Paisley, Looking to the Future
What for many seemed unlikely has come to pass with Paisley being shortlisted to be the UK City of Culture 2021.Scotland’s largest town will face Coventry, Stoke, Sunderland and Swansea in the run-off for the accolade after the 11 places bidding for consideration were reduced down to five.The winner, to be announced in December, will hope to reap the benefits, money and image change currently being enjoyed by Hull.
Although it is not a city, Paisley qualifies under rules that include any settlement with a “clear central urban focus”. Iain Nicolson, the leader of Renfrewshire council and chair of the town’s 2021 bid, said: “For the judges to have shortlisted us is a major endorsement of our ambitions for Paisley and Renfrewshire–and we are in it to win it.
“I know local people will be absolutely thrilled at this news–we want to thank every one of them as they are the ones whose incredible contribution made it happen.” More than 30,000 people joined in with the bid, equivalent to almost half the town’s population.
Although the precise economic benefits are difficult to calculate, government officials claim Hull’s economy has been boosted by £60m this year on the back of a daily extravaganza of events in the city.Martin Green, the director of Hull 2017, said nine out of 10 residents had attended at least one cultural event and that the status had raised the city’s profile internationally. To be successful, the 2021 winner must prove its bid is centred around heritage and that it will build on a £3m investment from the Heritage Lottery Fund, with the winning city named in December.
John Glen, the minister for arts, heritage and tourism, said: “We have received strong bids from across the UK and now have a fantastic shortlist of five that reflect the diversity and cultural ambition of our towns and cities. I want to congratulate all 11 bids which offered brilliant examples of how to celebrate their own unique culture and heritage, and showed just how prestigious and coveted the UK City of Culture is.“The strength of the competition showed us how valuable our cultural assets are to our towns, boosting tourism and jobs in local communities. I have seen first hand how Hull has embraced its status as City of Culture 2017, and how beneficial it has been for the area. I am looking forward to seeing what will come in 2021.”
Wimbledon’s winning brand identity
A tennis club in the South East of England with less than 500 members holds an annual tennis competition which generates in excess of £35million. This is achieved in no small part because of the exceptionally well formulated and managed brand identity. Boasting a unique appearance and character, the Wimbledon brand achieves stand-out and clarity in the world of sport.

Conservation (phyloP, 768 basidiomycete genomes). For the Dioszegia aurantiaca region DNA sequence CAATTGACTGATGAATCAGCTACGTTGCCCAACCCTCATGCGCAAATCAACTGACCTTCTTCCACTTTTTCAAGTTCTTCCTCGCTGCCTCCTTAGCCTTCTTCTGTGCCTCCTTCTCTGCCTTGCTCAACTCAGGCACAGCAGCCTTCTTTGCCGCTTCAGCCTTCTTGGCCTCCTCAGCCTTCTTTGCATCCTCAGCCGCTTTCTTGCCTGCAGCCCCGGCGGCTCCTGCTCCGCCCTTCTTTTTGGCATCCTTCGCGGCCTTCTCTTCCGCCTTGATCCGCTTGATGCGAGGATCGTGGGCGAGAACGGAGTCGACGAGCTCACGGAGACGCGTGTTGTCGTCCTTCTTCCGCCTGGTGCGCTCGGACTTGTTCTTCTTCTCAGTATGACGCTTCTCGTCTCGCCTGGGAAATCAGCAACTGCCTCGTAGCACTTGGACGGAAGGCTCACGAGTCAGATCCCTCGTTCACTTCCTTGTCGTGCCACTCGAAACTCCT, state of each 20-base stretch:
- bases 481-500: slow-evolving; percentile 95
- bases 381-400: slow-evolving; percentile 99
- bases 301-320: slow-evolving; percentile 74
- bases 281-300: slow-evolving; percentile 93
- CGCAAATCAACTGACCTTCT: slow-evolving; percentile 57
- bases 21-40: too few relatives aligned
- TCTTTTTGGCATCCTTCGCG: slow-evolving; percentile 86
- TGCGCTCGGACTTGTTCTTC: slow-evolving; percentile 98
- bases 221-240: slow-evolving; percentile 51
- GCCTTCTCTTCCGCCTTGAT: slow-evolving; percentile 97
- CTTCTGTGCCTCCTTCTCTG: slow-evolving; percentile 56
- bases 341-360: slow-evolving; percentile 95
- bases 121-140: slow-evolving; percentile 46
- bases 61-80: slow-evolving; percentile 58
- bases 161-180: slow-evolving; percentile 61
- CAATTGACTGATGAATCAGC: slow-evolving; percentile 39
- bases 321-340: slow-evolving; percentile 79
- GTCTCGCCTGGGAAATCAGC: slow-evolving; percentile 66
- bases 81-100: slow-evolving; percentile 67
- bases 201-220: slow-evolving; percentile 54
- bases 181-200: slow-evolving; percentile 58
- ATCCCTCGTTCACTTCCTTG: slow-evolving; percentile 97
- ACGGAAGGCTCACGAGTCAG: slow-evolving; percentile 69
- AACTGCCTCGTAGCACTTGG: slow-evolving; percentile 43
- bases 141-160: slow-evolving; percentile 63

The All England Lawn Tennis Club allow the Wimbledon brand to stand alone free from the usual visual bombardment which we have become used to in most modern sporting events, the UEFA Champions League perhaps a notable exception. Looking at other Grand Slam tennis tournaments, in Paris, New York and Melbourne we see the cluttered commercial branding and advertising that often distracts from the sporting spectacle. Little wonder then, that Wimbledon is widely regarded by the players as the pre-eminent tournament and the one they would all want to win. The tennis itself remains the focus and attracts viewing figures of over 50% of the UK population on the BBC.
Wimbledon is instantly recognisable, partly down to the inherent features of grass-court tennis and a strong visual identity led by the round logo and colour palette of white, purple and green. This is supported in a very practical way by the Club’s rule of white-only attire for players. Typography and imagery are also clearly defined and applied. The brand standards are expertly managed, aided by comprehensive guideline documents to ensure the brand identity is implemented correctly and consistently. Their values and personality inform all expressions of the brand earning its global recognition.
I Love New York
The most widely distributed and imitated images in the world, “I Love New York Logo”—consisting of an upper-case “I,” followed by a red heart symbol, and then the upper-case letters “N” and “Y,” set in the rounded slab serif typeface American Typewriter—was created by graphic designer Milton Glaser and first used in 1977 to promote the city and state.
New York was going through hard times in the 1970s. Crime was at an all-time high, and tourism was at an all-time low; in 1975, President Ford denied federal assistance to save New York City from bankruptcy, and 1977 saw a widespread blackout that led to extensive looting and 4,500 arrests. Tourists stayed away from New York as a result of the negative publicity that followed. The New York State Department for Economic Development tapped Madison Avenue advertising firm Wells Rich Greene to create a tourist-friendly campaign to encourage visitors to The Big Apple.
The agency soon established several central components of the campaign. They had a slogan (“I Love New York”), a jingle, and a television commercial highlighting Broadway theater. Still, they lacked a logo. Enter Milton Glaser, whose portfolio up to that point included a portrait of Bob Dylan enclosed in the singer’s greatest hits album, the design of New York magazine which he founded in 1968, and the visual identity of the restaurant in the World Trade Center. Glaser was recruited by the Department for Economic Development to meet with Wells Rich Greene about logo options for the New York City campaign.